In August, it was revealed that Tikiri’s owner put her in a costume to hide her emaciated body and forced her to walk in festival parades in Sri Lanka, sparking a public outcry. She was removed from the festival and reportedly received treatment. Tikiri’s suffering was the result of the exploitation and abuse that elephants at tourist traps and in temples are commonly subjected to.


It’s too late for Tikiri, but it’s not too late to help other elephants like her. Check out these three simple actions that you can take to help countless captive elephants:

  1. Never ride, bathe, feed, or touch elephants.
  2. Boycott circuses that use animals.
  3. Don’t “like” Instagram photos of people riding elephants.

Originally posted on August 15, 2019: 

Photos shared on Facebook on Tuesday, August 13, showing a starving 70-year-old elephant named Tikiri caused a massive outcry, which led to modest progress for her.

Tikiri’s body was reportedly being hidden under a colorful costume, as seen below, so that folks watching the parades that she was forced to walk in wouldn’t witness her shocking gauntness. Her owner pulled her from the Esala Perahera—a 10-day festival of parades in the city of Kandy in Sri Lanka—following the backlash, and she’s apparently receiving treatment.

If you’re as upset about Tikiri’s treatment as the hundreds of folks who commented online are, there’s only one thing to do: Never support any venue that forces elephants to give rides or perform tricks.

In May, disturbing footage emerged showing a baby elephant collapsing, apparently from exhaustion, at a captive-animal attraction in eastern Thailand.

The video, which was reportedly taken by a tourist in mid-May 2019, shows that the calf was tied to his mother—via a chain connected to a rope around his neck and one around her neck—while she was forced to give rides to tourists. “He’s tired!” one spectator cried when the calf fell to the ground. According to the Daily Mirror, temperatures in eastern Thailand soared to above 100 degrees Fahrenheit on the day of the incident. “There are many more baby elephants tied with their mother walking around with tourists [on] their backs enjoying … the heat of the sun while these elephants are suffering,” the tourist who recorded the heartbreaking event told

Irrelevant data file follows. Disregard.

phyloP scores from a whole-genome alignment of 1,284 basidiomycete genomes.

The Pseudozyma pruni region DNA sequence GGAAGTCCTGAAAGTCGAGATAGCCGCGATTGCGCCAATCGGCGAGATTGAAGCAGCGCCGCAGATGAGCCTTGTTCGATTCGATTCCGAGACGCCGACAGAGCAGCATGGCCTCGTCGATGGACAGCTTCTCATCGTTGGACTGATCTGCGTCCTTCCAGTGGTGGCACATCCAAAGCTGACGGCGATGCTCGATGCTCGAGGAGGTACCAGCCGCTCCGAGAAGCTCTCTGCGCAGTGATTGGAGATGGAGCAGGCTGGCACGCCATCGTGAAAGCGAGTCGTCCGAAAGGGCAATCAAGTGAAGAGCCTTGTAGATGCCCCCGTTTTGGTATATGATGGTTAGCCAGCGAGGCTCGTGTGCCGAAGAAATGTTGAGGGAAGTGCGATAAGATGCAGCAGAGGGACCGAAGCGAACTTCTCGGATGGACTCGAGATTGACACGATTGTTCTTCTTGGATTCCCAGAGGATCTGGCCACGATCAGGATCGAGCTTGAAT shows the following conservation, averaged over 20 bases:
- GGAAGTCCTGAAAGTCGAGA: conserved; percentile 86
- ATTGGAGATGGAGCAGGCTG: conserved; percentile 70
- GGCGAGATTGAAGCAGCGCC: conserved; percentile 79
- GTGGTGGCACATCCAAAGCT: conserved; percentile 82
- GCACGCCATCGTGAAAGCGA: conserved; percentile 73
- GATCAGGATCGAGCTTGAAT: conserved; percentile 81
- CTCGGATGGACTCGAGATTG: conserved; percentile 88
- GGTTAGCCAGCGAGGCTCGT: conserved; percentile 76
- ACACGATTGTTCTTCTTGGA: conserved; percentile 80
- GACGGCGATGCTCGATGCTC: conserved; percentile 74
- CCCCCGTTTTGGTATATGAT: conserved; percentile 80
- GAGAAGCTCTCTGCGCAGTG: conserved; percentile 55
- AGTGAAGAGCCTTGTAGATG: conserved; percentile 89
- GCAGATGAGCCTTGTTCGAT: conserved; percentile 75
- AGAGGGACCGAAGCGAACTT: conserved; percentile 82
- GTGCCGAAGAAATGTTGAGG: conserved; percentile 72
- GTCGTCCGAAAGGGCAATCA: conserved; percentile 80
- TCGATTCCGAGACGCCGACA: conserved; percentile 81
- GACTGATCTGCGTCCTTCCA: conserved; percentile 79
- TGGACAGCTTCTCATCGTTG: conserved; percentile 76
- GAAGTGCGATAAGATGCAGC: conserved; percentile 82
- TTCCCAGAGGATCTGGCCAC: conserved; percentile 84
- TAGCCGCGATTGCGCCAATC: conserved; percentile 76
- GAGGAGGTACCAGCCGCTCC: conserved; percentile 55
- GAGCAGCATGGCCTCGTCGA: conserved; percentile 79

In April, footage showing a malnourished-looking baby elephant being forced to perform tricks at a zoo in Phuket, Thailand, went viral.

On April 13, not long after the footage was released, the elephant’s back legs reportedly snapped while he was doing a trick. His legs were broken for three days before he was taken to a hospital, according to Moving Animals, the campaigners who filmed the footage. While he was receiving treatment, it was discovered that he “had an infection that resulted in constant diarrhea, which caused other health complications, including the fact that his body was not absorbing nutrients as it should, which made him very weak,” reported a veterinarian. He died a week later on April 20.